In June GMWatch reported on a study in which CRISPR gene editing was used to alter human embryos. The study found that around half of the edited embryos contained major unintended edits in the form of deletions or additions of DNA directly adjacent to the edited gene.
Fyodor Urnov, a gene–editing expert and professor of molecular and cell biology at the University of California, Berkeley, commented on the study, “There’s no sugarcoating this. This is a restraining order for all genome editors to stay the living daylights away from embryo editing.”
The study has not yet been peer-reviewed and is published on the pre-print website bioRxiv.
Now the journal Nature has drawn attention to two more pre-print papers with similar findings to that above. Together the three papers show that the use of the gene–editing tool CRISPR–Cas9 to modify human embryos can induce large unwanted changes to the genome at or near the target site. Nature titled its article, “CRISPR gene editing in human embryos wreaks chromosomal mayhem”.
It is crucial, in GMWatch’s view, that regulators of gene–edited food crops take note of the findings and learn the appropriate cautionary lessons.
Under-appreciated risk of gene editing
The Nature article says the papers “give scientists a good look at what some say is an underappreciated risk of CRISPR–Cas9 editing. Previous experiments have revealed that the tool can make ‘off target’ gene mutations far from the target site, but the nearby changes identified in the latest studies can be missed by standard assessment methods.”
Nature quotes Gaétan Burgio, a geneticist at the Australian National University in Canberra, as saying, “The on-target effects are more important and would be much more difficult to eliminate.”
Fyodor Urnov, who was not involved in any of the latest research, told the journal, “If human embryo editing for reproductive purposes or germline editing were space flight, the new data are the equivalent of having the rocket explode at the launch pad before take-off.”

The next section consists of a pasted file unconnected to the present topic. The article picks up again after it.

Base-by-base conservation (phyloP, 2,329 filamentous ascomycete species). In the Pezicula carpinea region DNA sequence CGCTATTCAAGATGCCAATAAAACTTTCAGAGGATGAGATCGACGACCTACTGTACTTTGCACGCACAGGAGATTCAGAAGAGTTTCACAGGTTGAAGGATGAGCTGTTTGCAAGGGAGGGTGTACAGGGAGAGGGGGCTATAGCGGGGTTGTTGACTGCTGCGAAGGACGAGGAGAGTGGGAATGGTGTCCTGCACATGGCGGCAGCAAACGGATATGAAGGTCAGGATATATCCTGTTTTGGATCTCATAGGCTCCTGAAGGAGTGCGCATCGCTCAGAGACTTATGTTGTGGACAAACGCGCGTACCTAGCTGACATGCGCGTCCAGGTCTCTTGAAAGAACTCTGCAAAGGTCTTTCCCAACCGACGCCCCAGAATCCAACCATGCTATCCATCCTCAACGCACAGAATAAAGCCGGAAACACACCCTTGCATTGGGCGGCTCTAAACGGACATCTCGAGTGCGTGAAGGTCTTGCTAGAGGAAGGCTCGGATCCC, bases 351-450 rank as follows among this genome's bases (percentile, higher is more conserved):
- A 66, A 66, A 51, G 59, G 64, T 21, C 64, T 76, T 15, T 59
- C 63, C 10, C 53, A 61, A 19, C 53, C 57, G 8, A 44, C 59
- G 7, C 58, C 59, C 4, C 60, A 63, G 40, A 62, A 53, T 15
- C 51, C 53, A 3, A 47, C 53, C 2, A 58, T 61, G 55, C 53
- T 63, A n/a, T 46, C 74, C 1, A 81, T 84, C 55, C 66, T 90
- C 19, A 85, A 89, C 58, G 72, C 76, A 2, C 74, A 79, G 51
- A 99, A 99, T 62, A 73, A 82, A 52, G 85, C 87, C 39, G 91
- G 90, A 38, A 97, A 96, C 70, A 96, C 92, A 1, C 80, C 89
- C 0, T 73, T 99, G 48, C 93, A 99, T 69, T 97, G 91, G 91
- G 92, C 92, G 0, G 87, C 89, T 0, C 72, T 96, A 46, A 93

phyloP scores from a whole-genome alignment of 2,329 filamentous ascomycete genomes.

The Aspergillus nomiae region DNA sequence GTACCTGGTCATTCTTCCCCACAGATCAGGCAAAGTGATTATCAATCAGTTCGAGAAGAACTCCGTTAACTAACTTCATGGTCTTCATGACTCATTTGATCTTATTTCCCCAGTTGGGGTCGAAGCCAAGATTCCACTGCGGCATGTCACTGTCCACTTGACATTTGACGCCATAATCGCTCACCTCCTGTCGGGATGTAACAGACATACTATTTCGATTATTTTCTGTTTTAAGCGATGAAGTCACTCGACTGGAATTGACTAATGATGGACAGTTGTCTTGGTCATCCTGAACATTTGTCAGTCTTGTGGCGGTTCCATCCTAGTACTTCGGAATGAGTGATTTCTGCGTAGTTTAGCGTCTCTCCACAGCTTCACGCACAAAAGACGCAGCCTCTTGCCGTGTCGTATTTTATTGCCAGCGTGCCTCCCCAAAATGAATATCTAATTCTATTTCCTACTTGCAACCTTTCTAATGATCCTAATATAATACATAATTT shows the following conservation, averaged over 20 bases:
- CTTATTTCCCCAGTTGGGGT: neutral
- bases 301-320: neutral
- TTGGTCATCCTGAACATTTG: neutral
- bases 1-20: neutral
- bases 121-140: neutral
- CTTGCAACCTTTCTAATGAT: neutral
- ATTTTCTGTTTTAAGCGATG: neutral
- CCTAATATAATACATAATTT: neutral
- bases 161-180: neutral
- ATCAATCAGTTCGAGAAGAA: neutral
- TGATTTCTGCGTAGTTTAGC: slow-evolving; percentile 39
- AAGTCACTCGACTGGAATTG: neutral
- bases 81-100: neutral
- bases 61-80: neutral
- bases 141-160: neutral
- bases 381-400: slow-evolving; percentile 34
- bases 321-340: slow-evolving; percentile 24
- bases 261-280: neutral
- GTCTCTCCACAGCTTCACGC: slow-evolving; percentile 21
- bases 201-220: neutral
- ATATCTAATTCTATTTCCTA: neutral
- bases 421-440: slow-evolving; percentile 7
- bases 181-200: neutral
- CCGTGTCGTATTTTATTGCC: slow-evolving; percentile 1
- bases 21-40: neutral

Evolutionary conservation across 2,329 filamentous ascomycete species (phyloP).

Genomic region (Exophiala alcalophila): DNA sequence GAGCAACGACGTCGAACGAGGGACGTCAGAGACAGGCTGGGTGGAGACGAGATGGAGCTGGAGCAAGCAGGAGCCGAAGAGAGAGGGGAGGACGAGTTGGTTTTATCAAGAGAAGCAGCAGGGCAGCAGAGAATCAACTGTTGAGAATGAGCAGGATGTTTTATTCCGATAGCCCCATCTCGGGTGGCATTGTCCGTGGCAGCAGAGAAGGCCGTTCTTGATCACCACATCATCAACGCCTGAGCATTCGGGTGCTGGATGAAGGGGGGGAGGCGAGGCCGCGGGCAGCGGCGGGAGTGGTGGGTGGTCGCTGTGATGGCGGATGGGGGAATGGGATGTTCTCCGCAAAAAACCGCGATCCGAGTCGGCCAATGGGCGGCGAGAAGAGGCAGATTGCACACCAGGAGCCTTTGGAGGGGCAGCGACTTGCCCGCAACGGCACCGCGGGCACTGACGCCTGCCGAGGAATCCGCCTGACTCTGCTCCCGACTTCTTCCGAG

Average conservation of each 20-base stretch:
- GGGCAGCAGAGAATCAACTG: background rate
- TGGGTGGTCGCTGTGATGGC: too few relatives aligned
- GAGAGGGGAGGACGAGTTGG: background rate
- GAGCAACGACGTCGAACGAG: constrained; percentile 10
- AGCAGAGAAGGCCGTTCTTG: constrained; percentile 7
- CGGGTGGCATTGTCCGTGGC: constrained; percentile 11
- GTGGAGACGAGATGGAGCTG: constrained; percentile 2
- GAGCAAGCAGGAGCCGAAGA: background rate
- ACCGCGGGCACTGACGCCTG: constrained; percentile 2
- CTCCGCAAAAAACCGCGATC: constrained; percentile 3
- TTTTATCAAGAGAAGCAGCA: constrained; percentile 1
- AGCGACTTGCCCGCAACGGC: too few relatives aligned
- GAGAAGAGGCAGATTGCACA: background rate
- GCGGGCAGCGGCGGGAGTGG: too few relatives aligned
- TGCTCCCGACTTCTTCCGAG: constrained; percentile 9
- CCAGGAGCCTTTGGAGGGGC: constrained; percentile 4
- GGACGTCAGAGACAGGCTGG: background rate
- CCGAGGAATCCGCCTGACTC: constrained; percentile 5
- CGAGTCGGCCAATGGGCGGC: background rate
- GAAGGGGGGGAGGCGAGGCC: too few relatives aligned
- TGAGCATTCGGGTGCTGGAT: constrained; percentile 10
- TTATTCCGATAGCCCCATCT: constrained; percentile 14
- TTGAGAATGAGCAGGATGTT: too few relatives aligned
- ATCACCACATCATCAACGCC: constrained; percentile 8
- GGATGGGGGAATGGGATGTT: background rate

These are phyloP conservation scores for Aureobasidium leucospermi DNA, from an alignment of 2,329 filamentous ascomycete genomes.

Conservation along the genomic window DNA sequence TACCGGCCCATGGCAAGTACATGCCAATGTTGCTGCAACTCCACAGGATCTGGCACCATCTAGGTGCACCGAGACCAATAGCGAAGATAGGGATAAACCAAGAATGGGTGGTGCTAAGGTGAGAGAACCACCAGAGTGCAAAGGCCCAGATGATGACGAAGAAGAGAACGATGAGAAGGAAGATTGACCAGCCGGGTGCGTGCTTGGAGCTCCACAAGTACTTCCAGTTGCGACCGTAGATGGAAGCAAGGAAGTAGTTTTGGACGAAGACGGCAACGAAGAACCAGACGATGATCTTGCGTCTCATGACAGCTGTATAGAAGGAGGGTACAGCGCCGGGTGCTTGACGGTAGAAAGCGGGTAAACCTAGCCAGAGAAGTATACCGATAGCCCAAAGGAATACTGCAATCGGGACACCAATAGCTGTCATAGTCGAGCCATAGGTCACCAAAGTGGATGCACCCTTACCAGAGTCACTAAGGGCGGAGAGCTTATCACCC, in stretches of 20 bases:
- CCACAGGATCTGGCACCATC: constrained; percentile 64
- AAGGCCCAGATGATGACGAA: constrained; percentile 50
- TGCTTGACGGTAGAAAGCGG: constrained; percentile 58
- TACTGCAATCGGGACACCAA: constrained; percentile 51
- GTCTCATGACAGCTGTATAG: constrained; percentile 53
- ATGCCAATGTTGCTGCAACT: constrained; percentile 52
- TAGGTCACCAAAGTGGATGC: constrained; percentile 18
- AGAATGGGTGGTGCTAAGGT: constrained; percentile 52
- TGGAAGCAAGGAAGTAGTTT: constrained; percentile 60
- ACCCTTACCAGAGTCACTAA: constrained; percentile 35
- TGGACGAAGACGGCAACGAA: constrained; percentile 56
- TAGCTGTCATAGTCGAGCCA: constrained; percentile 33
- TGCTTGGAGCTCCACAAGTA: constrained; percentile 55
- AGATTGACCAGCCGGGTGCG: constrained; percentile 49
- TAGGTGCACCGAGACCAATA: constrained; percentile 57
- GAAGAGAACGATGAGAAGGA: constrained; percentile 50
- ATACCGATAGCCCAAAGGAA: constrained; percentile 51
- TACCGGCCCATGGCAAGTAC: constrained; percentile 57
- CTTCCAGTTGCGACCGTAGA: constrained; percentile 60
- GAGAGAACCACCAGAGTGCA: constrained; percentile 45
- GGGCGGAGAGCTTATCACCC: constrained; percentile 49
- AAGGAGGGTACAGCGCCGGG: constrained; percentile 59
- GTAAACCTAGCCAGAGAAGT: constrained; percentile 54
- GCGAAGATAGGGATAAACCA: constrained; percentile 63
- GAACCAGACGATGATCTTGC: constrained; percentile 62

Nature correctly states that major on-target changes “could be missed in many experiments, which typically look for other unwanted edits, such as single DNA-letter changes or small insertions or deletions of only a few letters. The latest studies, however, looked specifically for large deletions and chromosomal rearrangements near the target site.”
Urnov told Nature, “This is something that all of us in the scientific community will, starting immediately, take more seriously than we already have. This is not a one-time fluke.”
Plant gene editors “not looking”
The London-based molecular geneticist Dr Michael Antoniou commented on the findings, “What these researchers have found in human embryos will also be happening in gene–edited plants. But plant genetic engineers are typically fixated only on identifying off-target mutations. So they often miss unintended on-target mutations that can result in numerous outcomes, including unwanted changes in the function of the targeted gene or disruption of the function of multiple genes around the editing site.”
An exception is a study that found large-scale unintended mutations at the intended editing site in CRISPR gene–edited rice plants. The researchers found that these mutations were of the same type as those found in the recent human embryo research – namely large insertions, deletions, and rearrangements of DNA at the on-target editing site. Given the extensive nature of these alterations in DNA sequence, these mutations will in all likelihood disturb the functioning of multiple genes, with unknown consequences to the plants’ biochemistry.
The researchers who conducted the rice study concluded, “early and accurate molecular characterization and screening must be carried out for generations before transitioning of CRISPR/Cas9 system from lab to field”. They added, “Understanding of uncertainties and risks regarding genome editing is necessary and critical before a new global policy for the new biotechnology is established”.
Dr Antoniou said, “Proponents of gene–editing in agricultural plants claim that off-target and unintended on-target mutations can be screened out prior to marketing. But GMO plant developers mostly check gene–edited plants for obvious faults like deformities or stunted growth. They do not carry out detailed molecular characterization and screening for unintended mutations, altered biochemistry, and the inadvertent production of toxins or allergens. So these could easily be missed.”
He continued, “It is critical that regulators take note of the similarity of such findings in animal, human, and plant systems and keep gene–edited products regulated and labelled, using current EU GMO laws as a minimum standard.”